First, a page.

By a vote of 330-231 on Thursday, the UK House of Commons approved the latest iteration of Prime Minister Boris Johnson’s legislation regarding leaving the EU. The vote paves the way for the bill to pass to the House of Lords. Upon approval there, the UK’s departure will be set to be final by the January 31 deadline agreed upon in October of last year.
The bill approved Thursday contains some tweaks from the version that was defeated last October, and the House of Commons gave it initial approval on December 20, setting up Thursday’s vote. Johnson’s Brexit detail closely resembles the one put forth by former Prime Minister Theresa May, its main difference being a modification from the Northern Irish “backstop” to a customs barrier between Northern Ireland and the mainland UK. The defeat of that earlier deal precipitated May’s resignation, but the politics have changed following December’s general election.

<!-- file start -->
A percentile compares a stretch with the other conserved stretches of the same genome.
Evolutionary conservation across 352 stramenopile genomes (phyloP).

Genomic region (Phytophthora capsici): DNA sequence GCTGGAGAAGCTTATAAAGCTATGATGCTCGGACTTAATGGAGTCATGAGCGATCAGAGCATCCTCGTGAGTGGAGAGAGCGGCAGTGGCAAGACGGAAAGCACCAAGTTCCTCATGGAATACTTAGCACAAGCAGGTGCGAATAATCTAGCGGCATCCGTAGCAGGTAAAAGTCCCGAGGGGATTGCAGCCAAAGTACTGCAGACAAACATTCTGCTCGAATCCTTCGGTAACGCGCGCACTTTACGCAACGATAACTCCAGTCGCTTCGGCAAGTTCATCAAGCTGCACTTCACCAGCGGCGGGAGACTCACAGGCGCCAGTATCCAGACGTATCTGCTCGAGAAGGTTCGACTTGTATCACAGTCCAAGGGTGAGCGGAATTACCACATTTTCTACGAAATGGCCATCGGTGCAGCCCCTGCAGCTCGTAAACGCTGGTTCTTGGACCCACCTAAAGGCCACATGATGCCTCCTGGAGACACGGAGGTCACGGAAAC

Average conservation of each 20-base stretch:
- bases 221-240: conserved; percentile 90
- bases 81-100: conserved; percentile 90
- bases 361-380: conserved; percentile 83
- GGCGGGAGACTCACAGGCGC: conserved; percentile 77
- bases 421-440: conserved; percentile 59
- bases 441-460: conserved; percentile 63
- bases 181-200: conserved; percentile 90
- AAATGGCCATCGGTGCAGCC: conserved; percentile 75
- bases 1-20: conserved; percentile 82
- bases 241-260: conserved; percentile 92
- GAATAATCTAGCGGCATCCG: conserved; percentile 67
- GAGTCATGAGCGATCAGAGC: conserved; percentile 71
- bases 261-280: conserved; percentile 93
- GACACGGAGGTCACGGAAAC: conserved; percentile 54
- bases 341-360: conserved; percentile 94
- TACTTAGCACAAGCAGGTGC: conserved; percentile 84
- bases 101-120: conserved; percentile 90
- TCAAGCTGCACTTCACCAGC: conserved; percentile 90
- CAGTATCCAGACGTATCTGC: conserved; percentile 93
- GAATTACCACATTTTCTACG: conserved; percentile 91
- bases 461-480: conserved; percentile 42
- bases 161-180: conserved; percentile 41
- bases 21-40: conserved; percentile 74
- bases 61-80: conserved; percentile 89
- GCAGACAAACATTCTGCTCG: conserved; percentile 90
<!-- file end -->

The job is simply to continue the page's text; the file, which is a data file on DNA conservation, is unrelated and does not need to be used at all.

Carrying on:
Even with a smooth exit by the end of this month, Brexit uncertainty remains far from over. The rest of the year will be marked by negotiations over trade between the UK and the EU, which have the potential to be contentious.
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